5 Money-Saving Strategies That Can Save You Big
How well do you manage your finances?
"There's too much month at the end of the money" is a common lament for many families. Expenses rise every year, but wages aren't keeping pace. It's tough out there.
Getting off the paycheck-to-paycheck treadmill requires doing one of two things. The first is to make more money, but that's tricky and usually takes some time. The second is to spend less money.
Most families waste a portion of their money through simply not managing their finances well. A tweak here and an update there can make a noticeable difference in how much disposable income you have.
5 Easy Savings Tips Anyone Can Use
1. Create a Personal Budget
By creating and tracking your personal budget, you can take a serious look at everything you do with your money each month. It helps you paint a detailed picture of your entire financial situation, which lets you see where you might be spending more than necessary. There's no better way to suddenly realize, "Wait! I spent how much on subscription coffee and razors?"
You can create a personal budget with online tools such as You Need a Budget, Mvelopes, and Mint, or you can craft one using Microsoft Excel. The end game is to get a better idea of where your money goes each month and identify areas where cutting back makes sense.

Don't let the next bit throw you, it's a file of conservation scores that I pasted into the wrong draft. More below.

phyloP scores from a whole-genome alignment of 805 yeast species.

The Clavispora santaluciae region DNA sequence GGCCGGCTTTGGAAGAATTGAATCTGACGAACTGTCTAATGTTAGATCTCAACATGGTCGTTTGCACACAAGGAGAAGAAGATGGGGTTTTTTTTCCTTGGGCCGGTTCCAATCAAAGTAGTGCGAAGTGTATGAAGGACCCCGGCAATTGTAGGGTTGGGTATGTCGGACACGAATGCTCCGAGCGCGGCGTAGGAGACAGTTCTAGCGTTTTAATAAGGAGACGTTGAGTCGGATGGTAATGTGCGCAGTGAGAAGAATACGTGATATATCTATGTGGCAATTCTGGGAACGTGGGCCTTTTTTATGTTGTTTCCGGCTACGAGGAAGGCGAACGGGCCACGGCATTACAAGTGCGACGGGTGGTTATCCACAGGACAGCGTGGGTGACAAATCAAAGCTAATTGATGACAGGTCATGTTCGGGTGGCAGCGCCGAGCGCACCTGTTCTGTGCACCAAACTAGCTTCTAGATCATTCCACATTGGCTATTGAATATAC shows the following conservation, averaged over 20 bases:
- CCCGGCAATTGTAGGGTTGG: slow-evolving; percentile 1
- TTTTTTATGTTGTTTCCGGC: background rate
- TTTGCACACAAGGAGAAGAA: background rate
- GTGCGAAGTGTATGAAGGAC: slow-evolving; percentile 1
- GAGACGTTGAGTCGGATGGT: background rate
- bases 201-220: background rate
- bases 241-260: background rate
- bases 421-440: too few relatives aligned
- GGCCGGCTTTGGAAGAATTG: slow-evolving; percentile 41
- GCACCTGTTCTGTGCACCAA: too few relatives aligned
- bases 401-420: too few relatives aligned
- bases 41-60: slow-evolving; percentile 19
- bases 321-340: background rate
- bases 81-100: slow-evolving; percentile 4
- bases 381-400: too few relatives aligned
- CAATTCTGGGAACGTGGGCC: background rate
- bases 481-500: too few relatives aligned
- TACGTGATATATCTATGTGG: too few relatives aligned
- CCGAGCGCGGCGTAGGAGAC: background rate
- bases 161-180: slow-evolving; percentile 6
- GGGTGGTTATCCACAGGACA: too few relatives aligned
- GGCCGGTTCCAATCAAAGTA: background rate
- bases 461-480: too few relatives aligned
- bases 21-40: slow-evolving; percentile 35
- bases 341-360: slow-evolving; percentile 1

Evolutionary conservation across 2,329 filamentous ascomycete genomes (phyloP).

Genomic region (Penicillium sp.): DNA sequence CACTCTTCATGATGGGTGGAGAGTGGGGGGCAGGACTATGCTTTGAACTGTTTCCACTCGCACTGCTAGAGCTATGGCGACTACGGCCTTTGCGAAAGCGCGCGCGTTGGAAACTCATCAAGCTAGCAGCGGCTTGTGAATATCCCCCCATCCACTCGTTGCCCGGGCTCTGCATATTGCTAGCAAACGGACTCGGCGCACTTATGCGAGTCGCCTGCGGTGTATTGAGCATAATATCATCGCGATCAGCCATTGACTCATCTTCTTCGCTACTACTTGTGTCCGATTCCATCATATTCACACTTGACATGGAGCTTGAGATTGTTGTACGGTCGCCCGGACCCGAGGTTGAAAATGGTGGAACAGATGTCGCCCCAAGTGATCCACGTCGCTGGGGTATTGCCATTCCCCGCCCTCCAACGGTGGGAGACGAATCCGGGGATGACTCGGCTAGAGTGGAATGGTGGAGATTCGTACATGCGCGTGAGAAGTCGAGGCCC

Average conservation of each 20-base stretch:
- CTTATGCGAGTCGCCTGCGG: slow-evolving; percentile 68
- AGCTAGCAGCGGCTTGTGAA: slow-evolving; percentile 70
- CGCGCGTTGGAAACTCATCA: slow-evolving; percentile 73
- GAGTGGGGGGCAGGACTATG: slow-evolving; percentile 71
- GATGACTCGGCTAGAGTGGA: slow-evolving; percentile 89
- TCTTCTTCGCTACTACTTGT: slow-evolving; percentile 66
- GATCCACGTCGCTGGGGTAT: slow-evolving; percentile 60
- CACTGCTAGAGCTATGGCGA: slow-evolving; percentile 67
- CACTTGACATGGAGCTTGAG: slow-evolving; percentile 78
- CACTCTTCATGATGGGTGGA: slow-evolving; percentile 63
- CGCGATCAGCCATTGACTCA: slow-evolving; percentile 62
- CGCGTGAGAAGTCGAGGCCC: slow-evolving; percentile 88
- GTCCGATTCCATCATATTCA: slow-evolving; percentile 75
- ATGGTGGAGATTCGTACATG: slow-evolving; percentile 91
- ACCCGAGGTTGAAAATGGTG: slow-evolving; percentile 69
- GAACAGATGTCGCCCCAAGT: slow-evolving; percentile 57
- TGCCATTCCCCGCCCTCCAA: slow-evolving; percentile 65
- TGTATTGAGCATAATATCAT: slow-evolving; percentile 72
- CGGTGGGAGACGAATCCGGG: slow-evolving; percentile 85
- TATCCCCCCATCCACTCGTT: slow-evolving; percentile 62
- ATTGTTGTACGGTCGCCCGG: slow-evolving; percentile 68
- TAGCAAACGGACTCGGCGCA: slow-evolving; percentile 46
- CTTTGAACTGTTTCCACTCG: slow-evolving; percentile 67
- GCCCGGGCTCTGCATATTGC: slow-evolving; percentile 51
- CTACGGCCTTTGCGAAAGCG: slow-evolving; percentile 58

Be sure to revise and update your budget regularly. Don't simply input your monthly bills and income and leave the numbers to petrify in a spreadsheet. Expenses and spending habits change over time. Make time to go over your budget and review how you did each month. Then, adjust things as necessary.
2. Reduce Your Monthly Bills
Get into the habit of searching the Internet for ways to reduce your monthly bills. There are plenty of strategies to lower what you pay for smartphone data, home energy, Internet service, cable TV, and many other services. Competition between service providers is fierce since information is just a few clicks away for consumers. Take advantage of that to keep more money in your bank account.
Contact your service provider directly to negotiate a rebate, or sign up for a money management chatbot such as Truebill or Charlie. Both of these help you manage your money and keep an eye on your subscriptions and bills. Depending on who your service provider is, they might even be able to negotiate prices with them on your behalf.
Also, keep an eye out for offers from other service providers. Competition for phone and Internet service is especially fierce, and many companies bribe customers to change providers with perks such as cash and merchandise, sometimes worth up to thousands of dollars.
3. Start or Boost Your Emergency Fund
Imagine that you've paid off all your credit cards and you're ready to enjoy that extra money. It was a hard journey, but you succeeded. Then, your spouse loses his job. Or you get appendicitis. Or your car calls it quits.